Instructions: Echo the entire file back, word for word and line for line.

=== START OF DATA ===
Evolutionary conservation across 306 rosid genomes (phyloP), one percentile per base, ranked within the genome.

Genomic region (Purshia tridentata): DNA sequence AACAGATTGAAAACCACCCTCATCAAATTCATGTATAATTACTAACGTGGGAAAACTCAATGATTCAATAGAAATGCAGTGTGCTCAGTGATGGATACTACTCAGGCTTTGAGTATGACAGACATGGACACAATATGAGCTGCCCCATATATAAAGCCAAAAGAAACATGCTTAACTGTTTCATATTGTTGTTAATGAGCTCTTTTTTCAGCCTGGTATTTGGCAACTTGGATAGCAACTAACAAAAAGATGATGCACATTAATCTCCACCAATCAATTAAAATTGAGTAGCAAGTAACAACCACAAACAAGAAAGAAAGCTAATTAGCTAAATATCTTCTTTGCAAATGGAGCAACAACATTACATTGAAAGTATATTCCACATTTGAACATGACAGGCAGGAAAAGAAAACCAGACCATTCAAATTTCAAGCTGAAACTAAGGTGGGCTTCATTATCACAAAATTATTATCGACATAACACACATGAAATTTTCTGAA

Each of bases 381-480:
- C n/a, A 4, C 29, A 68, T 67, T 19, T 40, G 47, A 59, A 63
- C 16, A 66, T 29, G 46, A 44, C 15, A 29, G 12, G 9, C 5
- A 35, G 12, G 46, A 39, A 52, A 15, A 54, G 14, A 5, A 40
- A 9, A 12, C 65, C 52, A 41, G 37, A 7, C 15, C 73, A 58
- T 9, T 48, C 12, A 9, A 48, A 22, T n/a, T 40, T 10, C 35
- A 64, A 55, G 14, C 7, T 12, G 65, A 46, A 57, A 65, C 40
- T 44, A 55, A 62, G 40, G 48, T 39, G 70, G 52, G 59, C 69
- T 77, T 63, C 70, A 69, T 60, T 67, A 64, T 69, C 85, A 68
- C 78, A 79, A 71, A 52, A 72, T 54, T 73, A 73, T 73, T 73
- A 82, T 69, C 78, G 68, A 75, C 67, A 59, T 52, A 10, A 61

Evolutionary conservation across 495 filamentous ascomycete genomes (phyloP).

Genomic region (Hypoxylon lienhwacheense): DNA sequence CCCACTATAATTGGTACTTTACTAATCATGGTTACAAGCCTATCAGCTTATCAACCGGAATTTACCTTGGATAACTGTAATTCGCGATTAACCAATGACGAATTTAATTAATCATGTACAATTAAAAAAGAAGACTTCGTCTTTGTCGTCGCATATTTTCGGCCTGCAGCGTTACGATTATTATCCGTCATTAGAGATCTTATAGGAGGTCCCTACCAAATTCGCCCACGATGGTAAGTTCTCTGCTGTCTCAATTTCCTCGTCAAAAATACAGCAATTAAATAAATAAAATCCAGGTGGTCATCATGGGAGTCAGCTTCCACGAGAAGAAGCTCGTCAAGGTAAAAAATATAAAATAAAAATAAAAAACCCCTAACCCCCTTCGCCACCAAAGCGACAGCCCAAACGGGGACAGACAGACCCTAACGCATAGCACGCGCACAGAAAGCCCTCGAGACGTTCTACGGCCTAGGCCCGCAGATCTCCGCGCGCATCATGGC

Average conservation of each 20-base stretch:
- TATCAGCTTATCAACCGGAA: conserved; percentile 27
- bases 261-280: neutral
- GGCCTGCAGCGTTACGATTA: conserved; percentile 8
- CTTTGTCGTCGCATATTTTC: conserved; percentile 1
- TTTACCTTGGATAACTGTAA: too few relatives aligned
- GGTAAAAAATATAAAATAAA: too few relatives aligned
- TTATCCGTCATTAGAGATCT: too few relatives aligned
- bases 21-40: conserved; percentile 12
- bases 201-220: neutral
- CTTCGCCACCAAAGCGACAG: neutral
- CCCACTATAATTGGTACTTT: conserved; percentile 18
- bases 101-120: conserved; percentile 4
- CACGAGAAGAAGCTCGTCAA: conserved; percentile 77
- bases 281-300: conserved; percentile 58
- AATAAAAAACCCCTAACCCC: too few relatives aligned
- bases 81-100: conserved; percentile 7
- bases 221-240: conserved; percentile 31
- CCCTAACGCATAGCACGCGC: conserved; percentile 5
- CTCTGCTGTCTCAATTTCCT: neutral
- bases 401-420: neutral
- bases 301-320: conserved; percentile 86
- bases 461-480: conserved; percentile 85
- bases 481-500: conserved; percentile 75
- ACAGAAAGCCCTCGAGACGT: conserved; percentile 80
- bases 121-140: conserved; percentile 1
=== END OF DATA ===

Evolutionary conservation across 306 rosid genomes (phyloP), one percentile per base, ranked within the genome.

Genomic region (Purshia tridentata): DNA sequence AACAGATTGAAAACCACCCTCATCAAATTCATGTATAATTACTAACGTGGGAAAACTCAATGATTCAATAGAAATGCAGTGTGCTCAGTGATGGATACTACTCAGGCTTTGAGTATGACAGACATGGACACAATATGAGCTGCCCCATATATAAAGCCAAAAGAAACATGCTTAACTGTTTCATATTGTTGTTAATGAGCTCTTTTTTCAGCCTGGTATTTGGCAACTTGGATAGCAACTAACAAAAAGATGATGCACATTAATCTCCACCAATCAATTAAAATTGAGTAGCAAGTAACAACCACAAACAAGAAAGAAAGCTAATTAGCTAAATATCTTCTTTGCAAATGGAGCAACAACATTACATTGAAAGTATATTCCACATTTGAACATGACAGGCAGGAAAAGAAAACCAGACCATTCAAATTTCAAGCTGAAACTAAGGTGGGCTTCATTATCACAAAATTATTATCGACATAACACACATGAAATTTTCTGAA

Each of bases 381-480:
- C n/a, A 4, C 29, A 68, T 67, T 19, T 40, G 47, A 59, A 63
- C 16, A 66, T 29, G 46, A 44, C 15, A 29, G 12, G 9, C 5
- A 35, G 12, G 46, A 39, A 52, A 15, A 54, G 14, A 5, A 40
- A 9, A 12, C 65, C 52, A 41, G 37, A 7, C 15, C 73, A 58
- T 9, T 48, C 12, A 9, A 48, A 22, T n/a, T 40, T 10, C 35
- A 64, A 55, G 14, C 7, T 12, G 65, A 46, A 57, A 65, C 40
- T 44, A 55, A 62, G 40, G 48, T 39, G 70, G 52, G 59, C 69
- T 77, T 63, C 70, A 69, T 60, T 67, A 64, T 69, C 85, A 68
- C 78, A 79, A 71, A 52, A 72, T 54, T 73, A 73, T 73, T 73
- A 82, T 69, C 78, G 68, A 75, C 67, A 59, T 52, A 10, A 61

Evolutionary conservation across 495 filamentous ascomycete genomes (phyloP).

Genomic region (Hypoxylon lienhwacheense): DNA sequence CCCACTATAATTGGTACTTTACTAATCATGGTTACAAGCCTATCAGCTTATCAACCGGAATTTACCTTGGATAACTGTAATTCGCGATTAACCAATGACGAATTTAATTAATCATGTACAATTAAAAAAGAAGACTTCGTCTTTGTCGTCGCATATTTTCGGCCTGCAGCGTTACGATTATTATCCGTCATTAGAGATCTTATAGGAGGTCCCTACCAAATTCGCCCACGATGGTAAGTTCTCTGCTGTCTCAATTTCCTCGTCAAAAATACAGCAATTAAATAAATAAAATCCAGGTGGTCATCATGGGAGTCAGCTTCCACGAGAAGAAGCTCGTCAAGGTAAAAAATATAAAATAAAAATAAAAAACCCCTAACCCCCTTCGCCACCAAAGCGACAGCCCAAACGGGGACAGACAGACCCTAACGCATAGCACGCGCACAGAAAGCCCTCGAGACGTTCTACGGCCTAGGCCCGCAGATCTCCGCGCGCATCATGGC

Average conservation of each 20-base stretch:
- TATCAGCTTATCAACCGGAA: conserved; percentile 27
- bases 261-280: neutral
- GGCCTGCAGCGTTACGATTA: conserved; percentile 8
- CTTTGTCGTCGCATATTTTC: conserved; percentile 1
- TTTACCTTGGATAACTGTAA: too few relatives aligned
- GGTAAAAAATATAAAATAAA: too few relatives aligned
- TTATCCGTCATTAGAGATCT: too few relatives aligned
- bases 21-40: conserved; percentile 12
- bases 201-220: neutral
- CTTCGCCACCAAAGCGACAG: neutral
- CCCACTATAATTGGTACTTT: conserved; percentile 18
- bases 101-120: conserved; percentile 4
- CACGAGAAGAAGCTCGTCAA: conserved; percentile 77
- bases 281-300: conserved; percentile 58
- AATAAAAAACCCCTAACCCC: too few relatives aligned
- bases 81-100: conserved; percentile 7
- bases 221-240: conserved; percentile 31
- CCCTAACGCATAGCACGCGC: conserved; percentile 5
- CTCTGCTGTCTCAATTTCCT: neutral
- bases 401-420: neutral
- bases 301-320: conserved; percentile 86
- bases 461-480: conserved; percentile 85
- bases 481-500: conserved; percentile 75
- ACAGAAAGCCCTCGAGACGT: conserved; percentile 80
- bases 121-140: conserved; percentile 1